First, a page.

It’s possible I have too much time on my hands.
That’s quite an image. I see my hands, on the keyboard. Are they weighed down? No. I have time enough, just time enough.
But I do have more capacity than I’m using. It’s been two years since I retired. In that time, I’ve been a newlywed, I’ve decorated my house, I’ve tended my garden. I’ve gotten sick, and lain on the sofa, despondent and barely moving. That was not fun.
Recovered, I look around at everything both in place and in motion and I understand that I can do more. 58 feels youngish, even the kind of 58 that’s almost 59. I imagine heads nodding.
We’ve talked here about possibilities, volunteering, writing a book, and so on. Those threads are spinning. Someone also suggested going back to school. I loved college, and feel no need to repeat the liberal arts, but there is one skill that interests me, from my work life. Software design, i.e. interface design and user research. There are courses I could enroll in, if I chose, and maybe work I could take on, subsequently.
What if, in addition to internships, we had “finternships?”
See, in the corporate world, we take a fairly linear view of success. One becomes CEO, or CTO, at ages that vary depending on the size of the company. Other paths are assumed to be a weaker, failed version of the heroic course. As a result, if you’ve been a vice president – albeit of small organizations in my case – for over a decade, it can be hard to go back into the work force as an individual contributor.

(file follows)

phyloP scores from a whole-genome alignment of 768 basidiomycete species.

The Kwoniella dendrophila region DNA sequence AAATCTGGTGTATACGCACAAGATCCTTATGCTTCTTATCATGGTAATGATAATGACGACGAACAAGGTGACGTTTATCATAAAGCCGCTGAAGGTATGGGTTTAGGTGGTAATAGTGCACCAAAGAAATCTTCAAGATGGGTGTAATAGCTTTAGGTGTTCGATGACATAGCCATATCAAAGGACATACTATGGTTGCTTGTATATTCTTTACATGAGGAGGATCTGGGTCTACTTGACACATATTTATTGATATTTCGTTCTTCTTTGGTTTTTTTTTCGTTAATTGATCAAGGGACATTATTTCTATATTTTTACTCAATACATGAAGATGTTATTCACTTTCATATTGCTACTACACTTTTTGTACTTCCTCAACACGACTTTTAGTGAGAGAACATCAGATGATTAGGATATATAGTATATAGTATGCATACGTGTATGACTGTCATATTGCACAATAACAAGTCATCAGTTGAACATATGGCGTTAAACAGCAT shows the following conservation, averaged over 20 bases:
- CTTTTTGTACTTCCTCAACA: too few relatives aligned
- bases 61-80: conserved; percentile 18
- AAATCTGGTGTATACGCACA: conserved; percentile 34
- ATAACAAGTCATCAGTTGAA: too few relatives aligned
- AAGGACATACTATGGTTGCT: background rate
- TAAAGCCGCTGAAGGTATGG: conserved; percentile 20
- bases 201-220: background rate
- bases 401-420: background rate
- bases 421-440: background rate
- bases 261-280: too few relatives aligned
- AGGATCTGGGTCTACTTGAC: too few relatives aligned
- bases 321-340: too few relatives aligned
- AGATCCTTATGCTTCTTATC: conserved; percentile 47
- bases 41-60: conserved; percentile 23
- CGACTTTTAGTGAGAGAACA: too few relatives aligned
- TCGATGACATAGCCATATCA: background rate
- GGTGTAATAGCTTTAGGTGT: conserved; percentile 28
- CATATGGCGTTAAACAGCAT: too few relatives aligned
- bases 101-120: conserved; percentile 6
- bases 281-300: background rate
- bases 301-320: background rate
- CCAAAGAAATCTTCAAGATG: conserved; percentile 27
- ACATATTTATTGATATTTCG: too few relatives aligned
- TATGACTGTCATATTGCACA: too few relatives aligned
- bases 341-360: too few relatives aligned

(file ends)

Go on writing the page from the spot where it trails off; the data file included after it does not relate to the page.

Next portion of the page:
I imagine in other areas — science, academia, medicine, law, politics — one faces a similar issue?
But what if we formalized the process for those at the end of their careers, just as we are doing, increasingly, for those at the beginning? What if we institutionalized something where people who topped out could step away honorably and into another, lower role? Perhaps with retraining?
A “finternship.” Or as academia does, emeritus. I imagine a meeting, in which someone leans over to ask in their colleague’s ear, “Who’s that?” and she answers, “Oh, that’s our fintern.”
After all, so many baby boomers are booming into later life. And even if we tire of the politics of upper management, or the travel, or the long hours, we know a lot. Many of us are consulting, or changing careers, but always unofficially, with no articulated space in the corporate story.
Heroic mythology requires both the king and the magician. In 2015, let’s say a queen and witch. The magic people are traditionally quite old. They may no longer saddle up, no longer carry a spear, but without their counsel one loses the war.
In a pinch they’ll even cast spells.
Hey, it’s just a thought.
Have a wonderful weekend everyone.